Low-fat dairy products are no better for children’s health than their full-fat alternatives, a new study has suggested.
Parents may believe that switching children to reduced-fat milk and other dairy products could have positive impacts in terms of their health and weight, but new research has found that making the switch might not be as beneficial as thought.
The study, published in the medical journal Advances in Nutrition, a collaboration between ECU, the University of Washington and the Fred Hutchinson Cancer Research Centre in the United States, reviewed 29 global studies that looked at full-fat dairy consumption in children.
The findings suggest that children who consume full-fat milk, cheese, yoghurt and butter show no higher risk of obesity or heart disease.
In fact, researchers found no clear link between whole-fat dairy consumption and weight gain, high cholesterol or high blood pressure in children.
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“Parents are overwhelmed by conflicting advice for kids' nutrition, especially when it comes to full-fat versus low-fat dairy,” said lead study author Dr Therese O’Sullivan, from Edith Cowan University (ECU) in Western Australia.
“Dietary guidelines in Australia and other countries recommend children primarily consume reduced-fat dairy products to maintain a healthy weight and good cardiovascular health.
“We found studies were consistent in reporting that whole-fat dairy products were not associated with increased levels of weight gain or obesity.”
Reduced-fat milk products are widely recommended for both adults and children over the age of two due to their lower energy and saturated fat content.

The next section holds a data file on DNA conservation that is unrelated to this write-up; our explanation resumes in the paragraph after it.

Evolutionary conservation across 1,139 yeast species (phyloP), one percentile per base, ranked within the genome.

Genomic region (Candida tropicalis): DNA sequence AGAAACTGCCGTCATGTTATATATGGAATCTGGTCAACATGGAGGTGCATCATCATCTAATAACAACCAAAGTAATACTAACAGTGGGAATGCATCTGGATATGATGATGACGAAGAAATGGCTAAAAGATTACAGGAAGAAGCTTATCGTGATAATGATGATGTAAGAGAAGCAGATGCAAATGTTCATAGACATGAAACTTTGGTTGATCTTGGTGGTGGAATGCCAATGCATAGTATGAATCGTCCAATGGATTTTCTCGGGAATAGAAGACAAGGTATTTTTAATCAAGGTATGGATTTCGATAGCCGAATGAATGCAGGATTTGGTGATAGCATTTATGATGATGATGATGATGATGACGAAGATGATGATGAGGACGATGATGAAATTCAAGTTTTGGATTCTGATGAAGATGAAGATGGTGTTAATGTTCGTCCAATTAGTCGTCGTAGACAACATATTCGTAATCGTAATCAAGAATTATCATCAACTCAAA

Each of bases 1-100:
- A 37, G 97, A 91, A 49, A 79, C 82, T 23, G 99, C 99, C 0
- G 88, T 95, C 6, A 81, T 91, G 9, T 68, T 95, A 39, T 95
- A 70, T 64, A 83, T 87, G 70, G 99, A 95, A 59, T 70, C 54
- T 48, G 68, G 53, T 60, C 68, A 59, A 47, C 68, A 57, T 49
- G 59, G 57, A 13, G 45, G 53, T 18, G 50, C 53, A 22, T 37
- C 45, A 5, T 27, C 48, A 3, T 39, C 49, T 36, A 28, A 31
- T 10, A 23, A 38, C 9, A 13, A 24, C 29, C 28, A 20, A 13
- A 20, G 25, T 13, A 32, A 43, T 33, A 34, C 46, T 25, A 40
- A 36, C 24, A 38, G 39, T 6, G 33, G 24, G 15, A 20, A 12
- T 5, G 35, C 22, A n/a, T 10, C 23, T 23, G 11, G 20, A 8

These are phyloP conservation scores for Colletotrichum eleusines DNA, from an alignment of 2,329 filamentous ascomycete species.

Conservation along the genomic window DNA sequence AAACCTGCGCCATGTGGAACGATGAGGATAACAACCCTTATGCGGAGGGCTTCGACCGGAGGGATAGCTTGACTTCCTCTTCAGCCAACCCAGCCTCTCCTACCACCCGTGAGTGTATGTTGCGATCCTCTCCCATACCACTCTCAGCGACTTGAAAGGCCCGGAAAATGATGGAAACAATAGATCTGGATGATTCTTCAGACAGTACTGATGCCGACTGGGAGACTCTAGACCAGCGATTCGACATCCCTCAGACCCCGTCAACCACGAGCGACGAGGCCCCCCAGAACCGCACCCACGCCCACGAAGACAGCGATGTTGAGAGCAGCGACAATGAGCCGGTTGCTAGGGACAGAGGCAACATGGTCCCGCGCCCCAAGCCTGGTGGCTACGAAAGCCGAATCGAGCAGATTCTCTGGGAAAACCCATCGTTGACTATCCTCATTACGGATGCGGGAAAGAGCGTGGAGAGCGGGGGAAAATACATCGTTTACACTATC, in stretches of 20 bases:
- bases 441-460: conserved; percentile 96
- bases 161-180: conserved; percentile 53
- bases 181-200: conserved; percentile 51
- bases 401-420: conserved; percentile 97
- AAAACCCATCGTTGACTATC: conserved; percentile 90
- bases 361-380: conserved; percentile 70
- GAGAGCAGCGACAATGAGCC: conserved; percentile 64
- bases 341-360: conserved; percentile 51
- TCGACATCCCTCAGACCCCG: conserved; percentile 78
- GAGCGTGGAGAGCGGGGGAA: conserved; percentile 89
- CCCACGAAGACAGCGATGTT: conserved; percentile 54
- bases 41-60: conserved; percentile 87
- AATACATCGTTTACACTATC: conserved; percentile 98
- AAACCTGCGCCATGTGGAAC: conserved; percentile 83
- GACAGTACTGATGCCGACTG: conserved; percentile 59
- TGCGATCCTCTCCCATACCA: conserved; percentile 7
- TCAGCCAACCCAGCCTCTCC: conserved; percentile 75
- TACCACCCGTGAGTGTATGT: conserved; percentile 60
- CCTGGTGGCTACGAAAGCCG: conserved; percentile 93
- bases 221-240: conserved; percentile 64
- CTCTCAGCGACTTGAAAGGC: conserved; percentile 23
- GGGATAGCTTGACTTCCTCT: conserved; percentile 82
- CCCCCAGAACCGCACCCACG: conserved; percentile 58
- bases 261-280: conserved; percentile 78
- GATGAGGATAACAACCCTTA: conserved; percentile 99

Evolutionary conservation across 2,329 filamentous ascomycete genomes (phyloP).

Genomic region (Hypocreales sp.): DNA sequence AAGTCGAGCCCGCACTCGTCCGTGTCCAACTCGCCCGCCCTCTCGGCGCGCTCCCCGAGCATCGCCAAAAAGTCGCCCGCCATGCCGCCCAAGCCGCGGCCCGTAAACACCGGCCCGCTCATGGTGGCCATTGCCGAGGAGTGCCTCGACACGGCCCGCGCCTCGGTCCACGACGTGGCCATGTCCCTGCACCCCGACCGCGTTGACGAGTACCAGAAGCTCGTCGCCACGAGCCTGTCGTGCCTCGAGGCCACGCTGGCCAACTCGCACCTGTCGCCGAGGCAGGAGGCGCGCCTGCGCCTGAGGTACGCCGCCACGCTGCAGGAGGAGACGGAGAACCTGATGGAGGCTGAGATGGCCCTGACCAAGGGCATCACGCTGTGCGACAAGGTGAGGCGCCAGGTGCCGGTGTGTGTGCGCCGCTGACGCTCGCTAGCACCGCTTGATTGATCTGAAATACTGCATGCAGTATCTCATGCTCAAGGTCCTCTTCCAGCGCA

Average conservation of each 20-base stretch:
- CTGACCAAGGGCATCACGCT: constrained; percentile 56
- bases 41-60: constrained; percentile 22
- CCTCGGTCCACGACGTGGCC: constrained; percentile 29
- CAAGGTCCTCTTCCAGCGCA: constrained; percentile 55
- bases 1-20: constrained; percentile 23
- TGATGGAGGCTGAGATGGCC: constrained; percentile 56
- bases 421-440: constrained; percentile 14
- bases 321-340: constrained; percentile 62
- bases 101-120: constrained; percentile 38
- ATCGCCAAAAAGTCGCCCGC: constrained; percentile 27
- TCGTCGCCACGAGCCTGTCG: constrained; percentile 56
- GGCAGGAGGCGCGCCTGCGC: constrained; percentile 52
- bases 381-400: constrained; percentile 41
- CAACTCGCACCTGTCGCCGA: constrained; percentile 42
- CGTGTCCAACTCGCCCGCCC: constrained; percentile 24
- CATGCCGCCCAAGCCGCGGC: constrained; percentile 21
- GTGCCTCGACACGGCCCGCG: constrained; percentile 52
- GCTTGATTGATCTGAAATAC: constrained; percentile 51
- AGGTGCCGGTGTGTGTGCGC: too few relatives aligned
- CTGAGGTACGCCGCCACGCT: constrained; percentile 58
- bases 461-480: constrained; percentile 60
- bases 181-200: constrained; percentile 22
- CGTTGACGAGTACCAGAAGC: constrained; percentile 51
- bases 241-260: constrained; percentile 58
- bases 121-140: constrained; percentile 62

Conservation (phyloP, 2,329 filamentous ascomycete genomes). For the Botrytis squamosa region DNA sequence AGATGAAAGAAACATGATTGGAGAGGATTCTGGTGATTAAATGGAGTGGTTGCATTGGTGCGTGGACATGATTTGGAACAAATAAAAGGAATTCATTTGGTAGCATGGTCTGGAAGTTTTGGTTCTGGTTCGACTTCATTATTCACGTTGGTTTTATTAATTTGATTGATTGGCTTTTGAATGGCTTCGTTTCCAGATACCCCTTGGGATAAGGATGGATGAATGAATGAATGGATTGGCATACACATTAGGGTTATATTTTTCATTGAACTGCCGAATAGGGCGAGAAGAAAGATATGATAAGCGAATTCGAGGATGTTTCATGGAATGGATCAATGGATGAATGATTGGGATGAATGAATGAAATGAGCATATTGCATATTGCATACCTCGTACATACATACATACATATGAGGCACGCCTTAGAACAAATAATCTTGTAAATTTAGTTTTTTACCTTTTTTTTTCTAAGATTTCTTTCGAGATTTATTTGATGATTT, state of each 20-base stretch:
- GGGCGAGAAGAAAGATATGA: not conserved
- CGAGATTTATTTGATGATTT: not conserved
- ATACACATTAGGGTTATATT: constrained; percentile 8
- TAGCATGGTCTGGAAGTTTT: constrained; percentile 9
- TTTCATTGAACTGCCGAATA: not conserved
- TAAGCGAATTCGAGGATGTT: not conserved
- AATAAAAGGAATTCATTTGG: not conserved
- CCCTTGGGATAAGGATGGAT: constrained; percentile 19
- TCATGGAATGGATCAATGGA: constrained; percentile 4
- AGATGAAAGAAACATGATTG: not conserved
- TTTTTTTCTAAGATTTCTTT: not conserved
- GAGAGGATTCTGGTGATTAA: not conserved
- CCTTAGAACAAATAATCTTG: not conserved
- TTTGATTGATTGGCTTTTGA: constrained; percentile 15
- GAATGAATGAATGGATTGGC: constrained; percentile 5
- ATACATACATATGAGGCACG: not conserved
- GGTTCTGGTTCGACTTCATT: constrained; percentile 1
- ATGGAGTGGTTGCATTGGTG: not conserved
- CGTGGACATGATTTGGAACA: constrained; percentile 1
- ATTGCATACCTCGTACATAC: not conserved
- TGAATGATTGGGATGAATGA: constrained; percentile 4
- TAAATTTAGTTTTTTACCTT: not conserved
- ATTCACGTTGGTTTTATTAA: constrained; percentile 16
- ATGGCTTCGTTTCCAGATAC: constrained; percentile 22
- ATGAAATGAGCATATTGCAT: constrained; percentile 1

But analysis found children eating low-fat alternatives replaced missing calories with other foods.
“This suggests that low-fat dairy is not as filling as whole-fat dairy, which may lead kids to consume more of other foods. Health effects may depend on what these replacement foods are,” Professor O’Sullivan added.
“Dairy is a good dietary source of nutrients for healthy development, including protein, calcium, potassium, phosphorus and several vitamins.
“Even though the fats found in whole-fat dairy are mostly saturated fats, they don't appear to be associated with the same detrimental health effects observed with foods like fatty meats.”
Professor O’Sullivan is now calling for further research and advice so parents can make informed decisions on their children’s diet.
“We need more good quality research to inform evidence-based guidelines for parents, even if that means rethinking what we thought we knew about dairy,” she says.
According to the NHS the total fat content of dairy products can vary a lot. It is therefore suggested that parents look at the nutrition information on product labels.
“To make healthier choices, look at the nutrition information on the label to check the amount of fat, including saturated fat, salt and sugar, in the dairy products you're choosing,” the site reads.
This latest body of research echoes Canadian research which last year found that children who drink whole milk appear to have a 40% lower risk of being overweight or obese than children who drink reduced-fat milk.
Additional reported SWNS.